UCL Museums & Collections
Helping researchers deliver impact
What is impact?
Impact is the demonstrable contribution that excellent research makes to society and the economy.
Research grant applicants are encouraged to explore, from
the outset, who could potentially benefit from their work in the longer
term, and to consider what could be done to increase the chances of
their research reaching those beneficiaries.
According to RCUK, applicants are encouraged to think
carefully about the three questions asked within the Impact Summary and
Pathways to Impact section of applications-
- Who might benefit from their research?
- How might they benefit?
- What will be done to ensure that potential beneficiaries have the opportunity to benefit?
What we offer
UCL Museums can offer help and assistance to deliver impact. We can help develop an exhibition to showcase your research, creating a forum for the public to engage with UCL research. We can also help to organise events and advise on the development of workshops geared towards your preferred target audiences, stakeholders and partners. Additionally, we can host events, workshops and receptions in our museum spaces.
Please have a look at the following examples and rough costing sheet for more information.
Slade school graduate Mike Tuck and artist Will Tuck approached the Grant Museum with the idea to create the first exhibition of artworks by multiple animal species and to use the unique setting of the Grant Museum to display paintings by elephants, chimpanzees, gorillas and orang-utans next to remains of the species that created them. The exhibition challenged definitions of what counts as art as well as raise issues of ethics.
The exhibition was co-curated with the Grant Museum
manager, Jack Ashby who used his expertise in interpretation and
marketing to deliver an engaging and accessible exhibition to the widest
audience possible. UCL’s Exhibitions Co-ordinator Susie Chan mounted
the works on paper and installed objects and display equipment in the
museum. Grant Museum Curator Mark Carnall arranged borrowing objects
from other museums to support the exhibition.
The exhibition was incredibly successful, receiving
extensive national and international press coverage including radio and
televisioninterviews, exhibition reviews and listings. Art By Animals
featured in over 40 publications reaching millions of people from BBC
radio, television and web coverage to The Sun newspaper and Spanish,
French, German and Irish interest.
The exhibition attracted thousands of visitors to the museum and was extended due to demand. The total cost of the exhibition was £850 and 1-2 weeks of staff time.
Object Retrieval was a mass participation art project that took place from 15-21 October 2009 on a converted Routemaster bus in the main UCL Quad on Gower Street, London.
Object Retrieval was a project by internationally
renowned artist Joshua Sofaer and UCL Contemporary Projects Curator
Simon Gould, in association with UCL Museums & Collections. It was
funded by the Wellcome Trust.
A single object from the UCL Pathology Collections was
exhibited on the bus and explored by thousands of people from their own
personal or professional perspectives for 7 days, 24 hours a day. These
explorations were recorded on the project website in a wide range of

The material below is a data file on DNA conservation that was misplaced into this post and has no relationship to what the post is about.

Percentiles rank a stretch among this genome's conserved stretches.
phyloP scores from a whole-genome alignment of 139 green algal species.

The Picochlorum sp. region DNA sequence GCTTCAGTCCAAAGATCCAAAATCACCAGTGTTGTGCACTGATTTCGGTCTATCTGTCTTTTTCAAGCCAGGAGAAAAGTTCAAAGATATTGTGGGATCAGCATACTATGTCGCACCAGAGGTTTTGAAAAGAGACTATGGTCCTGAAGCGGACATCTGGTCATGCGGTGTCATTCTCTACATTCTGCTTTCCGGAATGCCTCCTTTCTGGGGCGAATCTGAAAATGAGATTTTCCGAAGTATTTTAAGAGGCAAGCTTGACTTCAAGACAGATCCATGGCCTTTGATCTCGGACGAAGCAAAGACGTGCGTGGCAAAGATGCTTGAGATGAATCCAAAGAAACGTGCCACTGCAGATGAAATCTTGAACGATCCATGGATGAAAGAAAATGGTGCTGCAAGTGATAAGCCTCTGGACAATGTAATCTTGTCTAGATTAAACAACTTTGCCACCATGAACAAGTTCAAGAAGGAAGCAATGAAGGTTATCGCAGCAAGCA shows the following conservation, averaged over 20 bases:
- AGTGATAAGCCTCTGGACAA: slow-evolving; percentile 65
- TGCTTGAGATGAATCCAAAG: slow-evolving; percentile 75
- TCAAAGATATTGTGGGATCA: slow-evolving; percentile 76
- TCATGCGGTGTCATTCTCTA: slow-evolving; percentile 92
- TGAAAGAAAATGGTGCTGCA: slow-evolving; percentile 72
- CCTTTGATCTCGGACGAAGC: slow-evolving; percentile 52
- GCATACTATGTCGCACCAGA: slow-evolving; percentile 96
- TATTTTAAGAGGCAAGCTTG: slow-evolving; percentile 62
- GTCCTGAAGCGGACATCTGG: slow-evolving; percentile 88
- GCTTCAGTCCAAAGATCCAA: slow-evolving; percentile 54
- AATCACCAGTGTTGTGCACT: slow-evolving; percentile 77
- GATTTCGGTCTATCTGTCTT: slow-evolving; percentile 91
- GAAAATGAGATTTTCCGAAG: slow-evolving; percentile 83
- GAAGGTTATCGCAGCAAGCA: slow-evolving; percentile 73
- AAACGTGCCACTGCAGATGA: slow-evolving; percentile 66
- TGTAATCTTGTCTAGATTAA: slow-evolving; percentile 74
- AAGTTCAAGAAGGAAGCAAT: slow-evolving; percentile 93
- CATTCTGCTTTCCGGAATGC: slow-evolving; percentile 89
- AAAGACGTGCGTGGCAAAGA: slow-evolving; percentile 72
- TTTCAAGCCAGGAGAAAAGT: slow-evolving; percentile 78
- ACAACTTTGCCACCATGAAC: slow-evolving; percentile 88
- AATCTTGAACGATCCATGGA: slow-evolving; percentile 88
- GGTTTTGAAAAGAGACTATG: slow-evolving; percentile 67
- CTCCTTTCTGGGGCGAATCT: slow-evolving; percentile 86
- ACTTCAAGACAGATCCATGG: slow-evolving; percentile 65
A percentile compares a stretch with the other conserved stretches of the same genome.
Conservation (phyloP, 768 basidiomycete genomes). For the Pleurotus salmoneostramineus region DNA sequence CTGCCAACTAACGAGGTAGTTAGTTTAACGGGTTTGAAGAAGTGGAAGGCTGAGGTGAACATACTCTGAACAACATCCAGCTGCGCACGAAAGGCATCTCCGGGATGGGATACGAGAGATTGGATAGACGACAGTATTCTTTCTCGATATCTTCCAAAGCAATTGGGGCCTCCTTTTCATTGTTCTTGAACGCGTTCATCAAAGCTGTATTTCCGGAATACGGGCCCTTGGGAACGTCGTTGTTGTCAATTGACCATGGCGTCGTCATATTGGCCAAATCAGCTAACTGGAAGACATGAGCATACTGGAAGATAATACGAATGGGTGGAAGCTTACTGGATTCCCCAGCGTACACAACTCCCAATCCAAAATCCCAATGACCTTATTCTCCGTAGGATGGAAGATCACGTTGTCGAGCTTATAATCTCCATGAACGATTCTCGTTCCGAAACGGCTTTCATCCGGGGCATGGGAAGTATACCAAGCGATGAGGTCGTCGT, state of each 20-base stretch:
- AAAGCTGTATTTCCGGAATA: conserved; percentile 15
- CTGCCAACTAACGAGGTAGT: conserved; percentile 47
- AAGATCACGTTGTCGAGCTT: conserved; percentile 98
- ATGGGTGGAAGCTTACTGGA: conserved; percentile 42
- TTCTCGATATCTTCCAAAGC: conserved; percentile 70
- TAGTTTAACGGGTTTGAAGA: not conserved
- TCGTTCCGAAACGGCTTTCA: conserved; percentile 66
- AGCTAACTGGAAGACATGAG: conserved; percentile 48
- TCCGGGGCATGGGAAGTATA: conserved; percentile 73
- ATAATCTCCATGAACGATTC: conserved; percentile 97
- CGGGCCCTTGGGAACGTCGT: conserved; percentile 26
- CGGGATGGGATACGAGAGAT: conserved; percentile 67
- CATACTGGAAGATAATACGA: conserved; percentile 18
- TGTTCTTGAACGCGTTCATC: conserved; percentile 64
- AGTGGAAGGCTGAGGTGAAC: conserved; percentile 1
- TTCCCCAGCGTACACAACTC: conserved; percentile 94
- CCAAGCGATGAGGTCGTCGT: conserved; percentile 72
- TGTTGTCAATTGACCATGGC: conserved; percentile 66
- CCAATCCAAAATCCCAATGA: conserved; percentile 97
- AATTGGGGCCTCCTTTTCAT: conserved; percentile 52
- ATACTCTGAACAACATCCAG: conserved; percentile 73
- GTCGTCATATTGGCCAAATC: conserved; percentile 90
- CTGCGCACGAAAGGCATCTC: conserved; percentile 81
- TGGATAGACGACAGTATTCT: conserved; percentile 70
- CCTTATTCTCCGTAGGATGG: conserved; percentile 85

media. The results were astonishing with contributions ranging from the
hyper-scientific to childhood memories via the Gospels, Jack Kerouac,
psychoanalysis and pretty much everything in between. While the event
only lasted a week the knowledge and ideas that surrounded the object
are still being generated to reveal new meanings.
Short-listed for a Museums & Heritage Award for Excellence in 2010, Object Retrieval worked equally well as an art project, public engagement, educational initiative, experimental research methodology, meditation on museum interpretation or a fun day out.
UCL Museums & Public Engagement run over 100 events per year from public lectures through to debates, comedy evenings, hands on sessions and film screenings that are attended by hundreds of visitors. The events are programmed, marketed and evaluated by staff at the museums to deliver high impact engagement to UCL’s key audiences in the campus and beyond.
By working with museums and collections to run an event you
will receive guidance on how to plan an event to be as engaging as
possible as well as accessing the established audiences of the events
programme. Furthermore, the established marketing channels used by the
museums bring the events to the widest possible audience and are
regularly marketed through Timeout, UCL Brain Food and many online
Beyond the event itself, UCL Museums & Public Engagement has expertise in undertaking evaluation to demonstrate success and there are options for follow-up activities including event write ups on the UCL Museums Blog or the UCL Events Blog.
The UCL Museums are some of the most beautiful and awe-inspiring places on campus and play host to a number of receptions be it a book launch, AGM or networking event. Hosting a reception with a twist can be a great way to facilitate networking adding a sense of grandeur to proceedings in the relaxing atmosphere of a museum.
Contact Hannah Umar (firstname.lastname@example.org ext. 32462) to discuss Pfact costings.
Contact Krisztina Lackoi (email@example.com ext.30664 ), Research Co-ordinator for Museums and Collections, for collections-based enquiries and to be put in touch with a Museum staff member.
The Public Engagement Unit will be happy to advise you on planning and delivery of impact and public engagement activities.
There are also a range of research support services available for UCL staff (UCL login required).